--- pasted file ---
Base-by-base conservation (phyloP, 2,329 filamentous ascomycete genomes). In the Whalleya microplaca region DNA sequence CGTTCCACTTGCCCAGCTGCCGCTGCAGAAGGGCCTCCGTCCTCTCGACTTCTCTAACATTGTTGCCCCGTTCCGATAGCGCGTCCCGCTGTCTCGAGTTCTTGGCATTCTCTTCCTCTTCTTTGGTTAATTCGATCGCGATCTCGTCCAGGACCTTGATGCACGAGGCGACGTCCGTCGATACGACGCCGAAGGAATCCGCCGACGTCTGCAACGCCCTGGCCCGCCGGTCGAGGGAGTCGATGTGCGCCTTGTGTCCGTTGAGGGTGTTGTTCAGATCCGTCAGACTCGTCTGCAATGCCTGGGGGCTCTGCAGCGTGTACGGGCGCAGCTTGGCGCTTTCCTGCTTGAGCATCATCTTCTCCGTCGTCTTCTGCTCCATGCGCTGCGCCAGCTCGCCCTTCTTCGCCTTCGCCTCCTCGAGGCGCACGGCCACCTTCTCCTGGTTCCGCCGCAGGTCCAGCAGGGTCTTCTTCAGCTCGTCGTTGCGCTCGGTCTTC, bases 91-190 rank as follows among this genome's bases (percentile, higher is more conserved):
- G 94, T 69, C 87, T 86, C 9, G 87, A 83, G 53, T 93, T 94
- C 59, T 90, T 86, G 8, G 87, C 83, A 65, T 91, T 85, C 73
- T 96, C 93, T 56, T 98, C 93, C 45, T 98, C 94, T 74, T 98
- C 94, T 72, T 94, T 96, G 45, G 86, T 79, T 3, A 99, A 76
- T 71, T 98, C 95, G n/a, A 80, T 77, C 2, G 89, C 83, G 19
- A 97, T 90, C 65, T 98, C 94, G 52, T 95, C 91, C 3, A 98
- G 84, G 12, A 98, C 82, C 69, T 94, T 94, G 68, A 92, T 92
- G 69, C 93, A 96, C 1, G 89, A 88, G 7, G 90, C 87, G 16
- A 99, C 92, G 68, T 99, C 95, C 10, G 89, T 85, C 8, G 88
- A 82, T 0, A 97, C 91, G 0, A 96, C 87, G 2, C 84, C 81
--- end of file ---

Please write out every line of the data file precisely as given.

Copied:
Base-by-base conservation (phyloP, 2,329 filamentous ascomycete genomes). In the Whalleya microplaca region DNA sequence CGTTCCACTTGCCCAGCTGCCGCTGCAGAAGGGCCTCCGTCCTCTCGACTTCTCTAACATTGTTGCCCCGTTCCGATAGCGCGTCCCGCTGTCTCGAGTTCTTGGCATTCTCTTCCTCTTCTTTGGTTAATTCGATCGCGATCTCGTCCAGGACCTTGATGCACGAGGCGACGTCCGTCGATACGACGCCGAAGGAATCCGCCGACGTCTGCAACGCCCTGGCCCGCCGGTCGAGGGAGTCGATGTGCGCCTTGTGTCCGTTGAGGGTGTTGTTCAGATCCGTCAGACTCGTCTGCAATGCCTGGGGGCTCTGCAGCGTGTACGGGCGCAGCTTGGCGCTTTCCTGCTTGAGCATCATCTTCTCCGTCGTCTTCTGCTCCATGCGCTGCGCCAGCTCGCCCTTCTTCGCCTTCGCCTCCTCGAGGCGCACGGCCACCTTCTCCTGGTTCCGCCGCAGGTCCAGCAGGGTCTTCTTCAGCTCGTCGTTGCGCTCGGTCTTC, bases 91-190 rank as follows among this genome's bases (percentile, higher is more conserved):
- G 94, T 69, C 87, T 86, C 9, G 87, A 83, G 53, T 93, T 94
- C 59, T 90, T 86, G 8, G 87, C 83, A 65, T 91, T 85, C 73
- T 96, C 93, T 56, T 98, C 93, C 45, T 98, C 94, T 74, T 98
- C 94, T 72, T 94, T 96, G 45, G 86, T 79, T 3, A 99, A 76
- T 71, T 98, C 95, G n/a, A 80, T 77, C 2, G 89, C 83, G 19
- A 97, T 90, C 65, T 98, C 94, G 52, T 95, C 91, C 3, A 98
- G 84, G 12, A 98, C 82, C 69, T 94, T 94, G 68, A 92, T 92
- G 69, C 93, A 96, C 1, G 89, A 88, G 7, G 90, C 87, G 16
- A 99, C 92, G 68, T 99, C 95, C 10, G 89, T 85, C 8, G 88
- A 82, T 0, A 97, C 91, G 0, A 96, C 87, G 2, C 84, C 81